by IRENE RIOS//Staff Writer
The room goes dim, the audience gets quiet and eight impactful words appear on a large screen on a stage: “You were created to love and be loved.”
A study conducted my Emory University shows that more than 1,000 suicides occur on college campuses each year.
In conjunction with Suicide Prevention Week, Texas Tech University’s RISE program recently offered a presentation with keynote speaker Jamie Tworkowski, with music performed by Steven McMorran.
“We love to start with music, because it has this unique ability of being honest and remind us that it is OK to be honest,” said Tworkowski.
McMorran is a musician from Nashville, Tennessee, who has also struggled with problems of his own. But he is able to use these struggles and turn them into powerful songs. He sang “Cleveland Tide,” “Brooklyn,” and “Made in America.” McMorran is also the lead singer for the band “Satellite.”
Tworkowski’s presentation was held on Sept. 15 at the Mark and Becky Lanier Professional Development Center on the Texas Tech campus in Lubbock.
Tworkowski is the founder of the non-profit organization To Write Love On Her Arms. Its purpose is “dedicated to presenting hope and finding help for people struggling with depression, addiction, self-injury and suicide.”
The story of TWLOHA and what it became started when Tworkowski met Renee Yohe, who at the time was struggling with depression, suicidal thoughts, addiction and self-injury. After being denied help from a treatment center in Orlando, Yohe spent the next five days living with Tworkowski and his roommate. After their time together, Tworkowski felt compelled to write a story about his time with Renee.
“I wanted to write the story because I didn’t want to forget,” says Tworkowski. “I wrote it for me, to honor her and maybe the story would encourage someone, encourage them to be honest and maybe seek the help they need. She loved the possibility of having a purpose for her pain.”
While writing her story, he kept coming back to a phrase he wrote. It developed from a memory of a night when Yohe inscribed (expletive) across her left forearm. The words represented how she saw herself, and Tworkowski wanted to remind her that her life meant more than two words. Eventually, it became the title of the story, along with the name of the organization.
The phrase “To Write Love On Her Arms” holds a lot of meaning for Tworkowski.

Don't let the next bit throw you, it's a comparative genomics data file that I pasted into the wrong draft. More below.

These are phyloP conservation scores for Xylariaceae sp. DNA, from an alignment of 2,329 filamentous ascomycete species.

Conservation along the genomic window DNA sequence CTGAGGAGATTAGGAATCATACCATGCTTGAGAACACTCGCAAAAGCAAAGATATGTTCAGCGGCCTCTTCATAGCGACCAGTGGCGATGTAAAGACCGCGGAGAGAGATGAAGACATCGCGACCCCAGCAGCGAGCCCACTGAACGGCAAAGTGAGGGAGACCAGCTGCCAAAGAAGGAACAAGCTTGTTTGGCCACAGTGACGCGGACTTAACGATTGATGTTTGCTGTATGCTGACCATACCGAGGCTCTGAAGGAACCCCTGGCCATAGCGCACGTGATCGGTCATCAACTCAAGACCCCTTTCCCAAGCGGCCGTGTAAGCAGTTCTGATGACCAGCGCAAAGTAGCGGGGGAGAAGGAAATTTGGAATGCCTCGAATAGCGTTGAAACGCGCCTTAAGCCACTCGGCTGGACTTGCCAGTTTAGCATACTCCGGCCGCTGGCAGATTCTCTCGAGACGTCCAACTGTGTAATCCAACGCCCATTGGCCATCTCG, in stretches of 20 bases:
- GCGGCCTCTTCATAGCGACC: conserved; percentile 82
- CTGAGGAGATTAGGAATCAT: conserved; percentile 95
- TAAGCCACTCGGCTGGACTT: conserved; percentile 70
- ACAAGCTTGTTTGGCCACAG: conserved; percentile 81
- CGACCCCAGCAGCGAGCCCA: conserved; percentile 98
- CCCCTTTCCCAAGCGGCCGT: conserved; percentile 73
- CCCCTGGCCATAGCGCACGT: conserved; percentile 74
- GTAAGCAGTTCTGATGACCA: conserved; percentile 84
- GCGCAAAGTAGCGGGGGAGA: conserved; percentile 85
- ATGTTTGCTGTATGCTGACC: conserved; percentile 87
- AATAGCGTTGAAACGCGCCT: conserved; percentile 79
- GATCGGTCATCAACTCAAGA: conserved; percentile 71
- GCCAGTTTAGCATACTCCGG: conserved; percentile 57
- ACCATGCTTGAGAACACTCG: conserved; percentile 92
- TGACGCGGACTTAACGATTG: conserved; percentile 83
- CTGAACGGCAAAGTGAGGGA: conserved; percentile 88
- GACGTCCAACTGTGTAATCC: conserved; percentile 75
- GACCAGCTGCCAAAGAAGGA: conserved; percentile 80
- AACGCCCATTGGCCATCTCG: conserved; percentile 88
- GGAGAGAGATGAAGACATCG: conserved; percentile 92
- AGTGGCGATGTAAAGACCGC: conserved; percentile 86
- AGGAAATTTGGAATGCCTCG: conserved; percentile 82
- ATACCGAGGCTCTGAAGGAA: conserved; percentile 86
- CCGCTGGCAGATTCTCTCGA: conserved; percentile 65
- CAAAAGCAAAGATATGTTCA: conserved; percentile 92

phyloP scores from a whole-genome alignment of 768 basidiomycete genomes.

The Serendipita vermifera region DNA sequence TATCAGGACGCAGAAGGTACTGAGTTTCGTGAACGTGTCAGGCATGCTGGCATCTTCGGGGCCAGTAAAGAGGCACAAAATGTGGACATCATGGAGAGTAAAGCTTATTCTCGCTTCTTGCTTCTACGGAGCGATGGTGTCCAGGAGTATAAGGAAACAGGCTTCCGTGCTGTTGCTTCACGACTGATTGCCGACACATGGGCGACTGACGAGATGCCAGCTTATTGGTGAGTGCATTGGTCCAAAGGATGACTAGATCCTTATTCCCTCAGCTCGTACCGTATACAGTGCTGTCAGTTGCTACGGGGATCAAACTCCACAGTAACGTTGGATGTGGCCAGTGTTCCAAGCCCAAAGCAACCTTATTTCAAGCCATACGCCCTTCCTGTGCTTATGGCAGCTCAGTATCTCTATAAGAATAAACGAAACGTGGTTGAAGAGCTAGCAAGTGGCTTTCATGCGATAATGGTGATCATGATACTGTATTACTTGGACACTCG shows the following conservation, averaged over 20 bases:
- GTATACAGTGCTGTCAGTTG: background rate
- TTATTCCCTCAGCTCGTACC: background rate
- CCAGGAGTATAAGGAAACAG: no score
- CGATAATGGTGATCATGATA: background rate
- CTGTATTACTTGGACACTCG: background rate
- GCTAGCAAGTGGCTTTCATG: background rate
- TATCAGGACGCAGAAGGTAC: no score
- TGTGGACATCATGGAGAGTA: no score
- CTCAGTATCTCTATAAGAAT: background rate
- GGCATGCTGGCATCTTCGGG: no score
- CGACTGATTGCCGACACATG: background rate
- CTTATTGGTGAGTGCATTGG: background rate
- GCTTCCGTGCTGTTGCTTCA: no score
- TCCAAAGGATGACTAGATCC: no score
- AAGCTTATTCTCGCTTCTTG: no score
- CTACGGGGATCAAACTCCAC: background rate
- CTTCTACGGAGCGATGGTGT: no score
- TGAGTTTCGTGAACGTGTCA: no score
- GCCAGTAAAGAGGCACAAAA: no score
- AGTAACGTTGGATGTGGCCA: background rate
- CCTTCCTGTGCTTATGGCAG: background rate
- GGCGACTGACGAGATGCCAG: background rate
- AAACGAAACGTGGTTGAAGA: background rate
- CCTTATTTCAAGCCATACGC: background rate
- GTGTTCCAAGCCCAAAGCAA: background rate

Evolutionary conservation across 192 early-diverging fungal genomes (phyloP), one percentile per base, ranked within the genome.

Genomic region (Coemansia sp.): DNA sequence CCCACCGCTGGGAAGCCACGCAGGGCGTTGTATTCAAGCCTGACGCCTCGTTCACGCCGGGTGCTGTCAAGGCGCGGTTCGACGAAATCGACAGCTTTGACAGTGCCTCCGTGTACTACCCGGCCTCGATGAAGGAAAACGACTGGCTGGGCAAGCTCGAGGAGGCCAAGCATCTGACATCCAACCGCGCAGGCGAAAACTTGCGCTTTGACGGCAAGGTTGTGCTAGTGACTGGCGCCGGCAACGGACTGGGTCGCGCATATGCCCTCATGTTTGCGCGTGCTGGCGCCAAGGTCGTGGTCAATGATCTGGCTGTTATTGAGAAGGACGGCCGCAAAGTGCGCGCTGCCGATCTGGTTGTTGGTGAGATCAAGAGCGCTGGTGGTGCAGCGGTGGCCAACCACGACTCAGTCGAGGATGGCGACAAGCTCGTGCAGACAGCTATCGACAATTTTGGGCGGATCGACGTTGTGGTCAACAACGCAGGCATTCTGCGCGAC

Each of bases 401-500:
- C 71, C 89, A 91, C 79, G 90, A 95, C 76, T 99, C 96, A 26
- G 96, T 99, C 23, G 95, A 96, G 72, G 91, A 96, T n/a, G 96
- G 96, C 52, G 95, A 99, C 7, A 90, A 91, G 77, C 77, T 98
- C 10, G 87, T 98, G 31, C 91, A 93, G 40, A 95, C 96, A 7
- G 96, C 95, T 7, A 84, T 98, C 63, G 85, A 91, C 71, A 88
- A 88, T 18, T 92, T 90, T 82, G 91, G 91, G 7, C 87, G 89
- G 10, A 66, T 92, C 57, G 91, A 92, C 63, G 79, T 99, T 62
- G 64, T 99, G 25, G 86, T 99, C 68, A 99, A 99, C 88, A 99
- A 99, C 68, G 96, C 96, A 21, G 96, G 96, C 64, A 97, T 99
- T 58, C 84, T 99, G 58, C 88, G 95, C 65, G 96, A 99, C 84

“It is the hope and the goal of believing in getting to a place where you deserve better,” he explained, “where sobriety, healing, redemption, and letting go could happen. A place where life looked better.”
Tworkowski had two ideas of what he wanted to happen with his story. The first thing was finding a home for it, and that evening he posted it on MySpace. His next idea was raising money to help Yohe pay for the treatment she was entering, because she was not financially stable then.
Tworkowski made t-shirts with the words ‘To Write Love On Her Arms’ to sell and raise money. In March 2006, moments before their show in South Florida, Tworkowski opened his first box of t-shirts backstage at a SwitchFoot concert. Lead-singer Jon Foreman of SwitchFoot wore one of the first shirts on stage. During the set, Foreman spoke to the audience about Tworkowski’s project.
The events that happened after would later change everything.
After the concert, Tworkowski logged into MySpace and had an inbox filled with messages from hundreds of people responding to his story. People were messaging him saying that the story he wrote was their story, their fathers, mothers, sister, brother, and that’s when he realized these issues did not just affect Americans, Hispanics or Blacks, but everyone all over the world.
Approximately 20 million Americans suffer from depression. Untreated depression is the leading cause of suicide, and two out of three people who struggle with depression will never seek help.
“The majority of people who live in this painful place, live alone,” said Tworkowski. “It points to the stigma, the shame, and confusion.”
Tworkowski never had any intention of this project becoming anything more than helping a friend pay for her treatment.
“It just felt too special to walk away,” said Tworkowski when he left his job as a Hurley sales representative to pursue the future of TWLOHA, even though its future was unclear.
“Fast forward from then to now,” he adds. “It’s no longer just me on a MySpace page. There is a staff of 14 of us who share an office in Melbourne, Fla.”
What started out as trying to help a friend ended up having a world-wide impact. Since 2006, they have answered more than180,000 messages from 100 different countries. In 2011, they received a $1 million grant from the American Giving Awards. They have raised more than $1.6 million for treatment.
“The goal for me when I travel the world with these events is an attempt to switch places,” Tworkowski says. “To remind you that your story matters as much as mine, as any person that will stand on this stage. Remember that life is sacred, unique, and priceless. My hunch is that we all have parts in our story that we don’t like, maybe even hate, things we wish we could erase. Your pain matters. Your life matters. Your dreams matter, and your story matters.”
To learn more and support TWLOHA visit their website at www. Twloha.com. Contact the National Suicide Prevention Lifeline 1(800)273-8255